"Last summer I suggested that when discussing housing, we should think of America as two countries, Flatland and the Zoned Zone.His point is that discussion of averages misleads. It's a reminder useful not only in discussing housing, but in other areas of national debate.
In Flatland [most of the country], there's plenty of room to build houses, so house prices mainly reflect the cost of construction. As a result, Flatland is pretty much immune to housing bubbles. And in Flatland, houses have, if anything, become easier to afford since 2000 because of falling interest rates.
In the Zoned Zone [Northeast coast, West Coast, etc.] , by contrast, buildable lots are scarce, and house prices mainly reflect the price of these lots rather than the cost of construction. As a result, house prices in the Zoned Zone are much less tied down by economic fundamentals than prices in Flatland."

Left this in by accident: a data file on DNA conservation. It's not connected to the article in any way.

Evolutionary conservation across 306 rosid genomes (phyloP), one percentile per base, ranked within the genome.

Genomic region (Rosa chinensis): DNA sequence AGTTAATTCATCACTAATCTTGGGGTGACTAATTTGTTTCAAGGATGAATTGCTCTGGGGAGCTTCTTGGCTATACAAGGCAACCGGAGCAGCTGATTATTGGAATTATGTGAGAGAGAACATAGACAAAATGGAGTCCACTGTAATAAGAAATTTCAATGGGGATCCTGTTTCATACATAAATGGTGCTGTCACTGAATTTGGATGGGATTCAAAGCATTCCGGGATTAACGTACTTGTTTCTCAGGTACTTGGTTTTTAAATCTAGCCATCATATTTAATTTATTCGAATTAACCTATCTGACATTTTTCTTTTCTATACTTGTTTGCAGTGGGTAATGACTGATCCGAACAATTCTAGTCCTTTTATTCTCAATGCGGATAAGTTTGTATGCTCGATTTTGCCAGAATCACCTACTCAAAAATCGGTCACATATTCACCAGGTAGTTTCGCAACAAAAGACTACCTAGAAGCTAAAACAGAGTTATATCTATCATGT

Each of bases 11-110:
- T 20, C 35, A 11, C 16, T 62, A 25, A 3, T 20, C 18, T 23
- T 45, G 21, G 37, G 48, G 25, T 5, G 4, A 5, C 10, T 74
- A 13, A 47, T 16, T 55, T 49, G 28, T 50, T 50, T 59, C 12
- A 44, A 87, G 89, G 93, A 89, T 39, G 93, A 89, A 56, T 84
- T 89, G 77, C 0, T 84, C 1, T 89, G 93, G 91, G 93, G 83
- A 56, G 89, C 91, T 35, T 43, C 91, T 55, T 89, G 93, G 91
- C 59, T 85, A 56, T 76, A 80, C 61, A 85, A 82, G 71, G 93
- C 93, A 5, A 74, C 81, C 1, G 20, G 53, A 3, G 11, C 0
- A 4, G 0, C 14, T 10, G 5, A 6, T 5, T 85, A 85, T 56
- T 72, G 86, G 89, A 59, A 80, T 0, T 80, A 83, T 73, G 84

Monday, January 02, 2006
Real Estate Prices and the Problem of Averaging
Paul Krugman in No Bubble Trouble? writes on housing prices and the recent study that said, on average, Americans still spend a lower percentage of income on housing than at times in the past: